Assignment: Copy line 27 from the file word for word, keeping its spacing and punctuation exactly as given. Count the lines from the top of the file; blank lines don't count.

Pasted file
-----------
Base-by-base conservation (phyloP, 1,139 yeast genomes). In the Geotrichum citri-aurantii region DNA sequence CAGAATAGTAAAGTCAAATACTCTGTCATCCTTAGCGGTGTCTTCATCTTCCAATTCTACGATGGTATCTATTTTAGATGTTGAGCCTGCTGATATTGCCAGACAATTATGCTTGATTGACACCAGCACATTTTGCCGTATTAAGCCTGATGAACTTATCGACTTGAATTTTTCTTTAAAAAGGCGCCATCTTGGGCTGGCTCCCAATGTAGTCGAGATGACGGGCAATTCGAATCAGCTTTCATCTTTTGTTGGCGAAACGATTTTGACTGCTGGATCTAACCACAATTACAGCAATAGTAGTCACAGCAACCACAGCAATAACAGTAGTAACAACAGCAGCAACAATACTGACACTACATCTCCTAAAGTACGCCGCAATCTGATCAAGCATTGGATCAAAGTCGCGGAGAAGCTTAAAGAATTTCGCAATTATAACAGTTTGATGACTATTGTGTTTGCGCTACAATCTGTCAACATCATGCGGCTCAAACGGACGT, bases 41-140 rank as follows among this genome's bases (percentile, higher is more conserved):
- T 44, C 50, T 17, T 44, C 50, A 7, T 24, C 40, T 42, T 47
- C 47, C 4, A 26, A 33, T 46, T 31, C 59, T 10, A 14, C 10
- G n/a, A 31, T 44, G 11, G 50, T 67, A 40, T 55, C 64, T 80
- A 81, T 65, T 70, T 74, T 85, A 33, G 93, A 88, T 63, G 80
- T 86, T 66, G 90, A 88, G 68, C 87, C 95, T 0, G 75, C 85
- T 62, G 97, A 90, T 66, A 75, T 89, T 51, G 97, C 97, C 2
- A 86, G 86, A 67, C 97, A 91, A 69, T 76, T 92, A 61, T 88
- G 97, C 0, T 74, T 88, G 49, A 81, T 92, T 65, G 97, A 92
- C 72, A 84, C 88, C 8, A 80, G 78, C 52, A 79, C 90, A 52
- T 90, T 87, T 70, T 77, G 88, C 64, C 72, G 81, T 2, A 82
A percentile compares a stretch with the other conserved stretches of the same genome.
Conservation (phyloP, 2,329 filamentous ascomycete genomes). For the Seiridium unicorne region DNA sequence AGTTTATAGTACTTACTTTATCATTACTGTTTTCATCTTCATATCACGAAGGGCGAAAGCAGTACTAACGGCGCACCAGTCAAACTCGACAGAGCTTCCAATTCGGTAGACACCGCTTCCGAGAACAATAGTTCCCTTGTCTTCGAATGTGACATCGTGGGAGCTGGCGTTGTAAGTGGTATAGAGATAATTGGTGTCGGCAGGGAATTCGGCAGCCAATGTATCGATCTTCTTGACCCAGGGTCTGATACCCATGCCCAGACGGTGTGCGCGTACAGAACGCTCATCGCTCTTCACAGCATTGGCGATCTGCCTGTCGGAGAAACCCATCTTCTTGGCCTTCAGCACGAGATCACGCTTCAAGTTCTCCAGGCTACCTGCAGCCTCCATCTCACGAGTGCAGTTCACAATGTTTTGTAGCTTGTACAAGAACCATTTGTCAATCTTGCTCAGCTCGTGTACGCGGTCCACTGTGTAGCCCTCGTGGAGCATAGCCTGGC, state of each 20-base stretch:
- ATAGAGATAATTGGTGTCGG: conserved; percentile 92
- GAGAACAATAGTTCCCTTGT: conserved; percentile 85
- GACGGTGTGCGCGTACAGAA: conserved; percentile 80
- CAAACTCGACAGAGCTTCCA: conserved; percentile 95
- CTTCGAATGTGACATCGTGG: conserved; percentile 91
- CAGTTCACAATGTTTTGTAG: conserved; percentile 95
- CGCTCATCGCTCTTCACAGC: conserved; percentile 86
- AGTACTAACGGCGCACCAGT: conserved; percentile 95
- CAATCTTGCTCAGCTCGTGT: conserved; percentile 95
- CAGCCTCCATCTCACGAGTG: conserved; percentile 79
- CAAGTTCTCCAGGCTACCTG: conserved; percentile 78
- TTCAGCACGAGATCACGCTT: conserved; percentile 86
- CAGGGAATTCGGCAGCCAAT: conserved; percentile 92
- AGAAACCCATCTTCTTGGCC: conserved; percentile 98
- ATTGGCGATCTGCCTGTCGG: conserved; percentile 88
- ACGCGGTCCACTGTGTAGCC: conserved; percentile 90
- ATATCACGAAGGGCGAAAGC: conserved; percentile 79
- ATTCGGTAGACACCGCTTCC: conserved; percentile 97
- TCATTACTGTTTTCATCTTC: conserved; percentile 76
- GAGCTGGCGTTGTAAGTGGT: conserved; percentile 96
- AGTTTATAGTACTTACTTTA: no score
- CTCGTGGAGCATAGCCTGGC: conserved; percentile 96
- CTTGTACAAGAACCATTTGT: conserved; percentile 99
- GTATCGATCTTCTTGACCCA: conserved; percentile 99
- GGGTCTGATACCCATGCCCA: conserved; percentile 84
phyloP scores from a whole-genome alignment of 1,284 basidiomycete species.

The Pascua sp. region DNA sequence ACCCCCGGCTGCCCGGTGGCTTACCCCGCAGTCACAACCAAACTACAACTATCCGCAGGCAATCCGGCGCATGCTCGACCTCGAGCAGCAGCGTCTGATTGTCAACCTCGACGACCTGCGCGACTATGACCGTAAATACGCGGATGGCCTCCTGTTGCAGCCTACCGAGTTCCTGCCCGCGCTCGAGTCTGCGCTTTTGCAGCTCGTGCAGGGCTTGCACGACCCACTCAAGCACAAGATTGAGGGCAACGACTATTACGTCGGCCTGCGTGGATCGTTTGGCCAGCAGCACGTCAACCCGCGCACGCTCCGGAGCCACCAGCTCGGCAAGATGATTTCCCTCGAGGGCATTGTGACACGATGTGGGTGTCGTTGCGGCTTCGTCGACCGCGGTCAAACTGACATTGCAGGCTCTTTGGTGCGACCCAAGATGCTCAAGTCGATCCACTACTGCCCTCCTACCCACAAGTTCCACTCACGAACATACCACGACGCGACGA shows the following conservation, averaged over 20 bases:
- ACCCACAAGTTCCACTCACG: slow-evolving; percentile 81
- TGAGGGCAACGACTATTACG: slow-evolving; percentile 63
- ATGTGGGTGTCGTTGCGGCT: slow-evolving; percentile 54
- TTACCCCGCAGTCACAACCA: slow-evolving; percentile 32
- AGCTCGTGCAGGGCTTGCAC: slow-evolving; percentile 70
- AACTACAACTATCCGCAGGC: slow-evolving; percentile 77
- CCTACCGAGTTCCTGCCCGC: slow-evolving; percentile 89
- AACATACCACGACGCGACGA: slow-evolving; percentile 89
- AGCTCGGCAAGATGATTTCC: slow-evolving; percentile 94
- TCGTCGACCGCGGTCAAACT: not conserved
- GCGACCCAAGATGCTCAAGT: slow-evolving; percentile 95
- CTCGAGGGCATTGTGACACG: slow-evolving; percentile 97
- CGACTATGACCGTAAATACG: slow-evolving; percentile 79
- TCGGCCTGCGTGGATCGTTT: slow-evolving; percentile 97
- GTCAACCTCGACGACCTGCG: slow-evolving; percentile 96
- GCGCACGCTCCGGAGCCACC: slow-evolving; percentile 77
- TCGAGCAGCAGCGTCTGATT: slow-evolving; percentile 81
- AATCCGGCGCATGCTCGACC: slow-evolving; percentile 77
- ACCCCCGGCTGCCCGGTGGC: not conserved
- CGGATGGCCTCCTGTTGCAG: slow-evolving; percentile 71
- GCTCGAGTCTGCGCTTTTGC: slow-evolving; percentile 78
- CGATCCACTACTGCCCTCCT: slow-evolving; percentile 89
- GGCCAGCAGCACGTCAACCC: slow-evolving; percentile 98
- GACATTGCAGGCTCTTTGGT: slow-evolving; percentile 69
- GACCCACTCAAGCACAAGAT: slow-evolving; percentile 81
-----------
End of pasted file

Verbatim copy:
- AGAAACCCATCTTCTTGGCC: conserved; percentile 98